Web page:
Colorado Debates Bill to Reduce Arrests

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A bill which seeks to force police to ticket people more and arrest them less as a means of lowering the state’s jail population is at the center of a statewide debate in Colorado, reports the Denver Post. While opponents say the bill will let dangerous crimes go virtually unpunished and exacerbate an existing pandemic crime spike, supporters say the bill would help sheriffs who for years have complained about jail overcrowding. Under the legislation, Colorado law enforcement officers could no longer arrest people who are suspected of committing a range of crimes, including traffic, municipal and nonviolent misdemeanor crimes, like theft of a low-value item or obstructing a peace officer. Instead, police would issue a court summons.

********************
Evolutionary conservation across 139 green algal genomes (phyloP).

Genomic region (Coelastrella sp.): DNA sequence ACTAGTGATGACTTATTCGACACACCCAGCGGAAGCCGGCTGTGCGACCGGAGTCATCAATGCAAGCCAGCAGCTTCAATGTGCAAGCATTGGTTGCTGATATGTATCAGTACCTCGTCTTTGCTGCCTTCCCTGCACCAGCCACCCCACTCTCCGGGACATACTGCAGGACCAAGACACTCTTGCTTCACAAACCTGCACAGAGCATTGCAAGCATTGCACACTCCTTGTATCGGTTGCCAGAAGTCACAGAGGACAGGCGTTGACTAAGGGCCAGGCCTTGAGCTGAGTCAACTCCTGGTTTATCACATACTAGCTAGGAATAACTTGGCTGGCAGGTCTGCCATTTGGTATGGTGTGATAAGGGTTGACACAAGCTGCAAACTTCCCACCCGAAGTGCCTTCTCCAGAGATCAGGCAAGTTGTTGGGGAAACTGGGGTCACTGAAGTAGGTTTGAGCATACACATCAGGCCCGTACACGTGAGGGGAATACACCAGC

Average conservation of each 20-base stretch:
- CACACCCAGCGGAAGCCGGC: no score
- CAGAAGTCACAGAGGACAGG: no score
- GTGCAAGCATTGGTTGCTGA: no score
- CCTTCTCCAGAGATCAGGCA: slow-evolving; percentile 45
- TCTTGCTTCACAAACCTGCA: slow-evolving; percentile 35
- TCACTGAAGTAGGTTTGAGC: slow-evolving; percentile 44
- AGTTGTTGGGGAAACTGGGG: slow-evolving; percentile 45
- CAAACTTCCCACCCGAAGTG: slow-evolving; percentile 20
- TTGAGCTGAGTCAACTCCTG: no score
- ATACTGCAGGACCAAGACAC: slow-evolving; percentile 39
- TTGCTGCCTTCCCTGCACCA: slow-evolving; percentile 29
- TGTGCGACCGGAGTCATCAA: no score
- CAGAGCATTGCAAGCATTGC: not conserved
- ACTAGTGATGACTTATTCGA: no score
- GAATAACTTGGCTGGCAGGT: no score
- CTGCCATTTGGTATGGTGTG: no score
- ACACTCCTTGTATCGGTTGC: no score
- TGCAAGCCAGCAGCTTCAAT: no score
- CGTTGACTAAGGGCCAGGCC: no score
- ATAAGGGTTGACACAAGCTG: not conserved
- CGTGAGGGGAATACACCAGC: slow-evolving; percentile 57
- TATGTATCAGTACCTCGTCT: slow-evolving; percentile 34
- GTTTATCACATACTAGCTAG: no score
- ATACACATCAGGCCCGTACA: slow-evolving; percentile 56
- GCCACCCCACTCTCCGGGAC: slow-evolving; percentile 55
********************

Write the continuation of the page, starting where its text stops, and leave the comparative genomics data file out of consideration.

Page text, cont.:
Although this bill would lead to fewer arrests, it does leave fairly broad discretion for officers. They can still arrest people suspected of crimes that fall under the state’s Crime Victim Rights Act, such as manslaughter, assault, child abuse and vehicular homicide, even when those crimes are classified as Class 5 or 6 felonies. The number of people in Colorado jails rose by about 800 percent between 1970 and 2017, disproportionate to overall population growth. Data show that more than half of people in Colorado jails at any one time have not yet been convicted, and that’s usually because they cannot afford to pay their way out. The bill would ban judges from requiring someone suspected of the aforementioned crimes from having to pay bond before being released pretrial.

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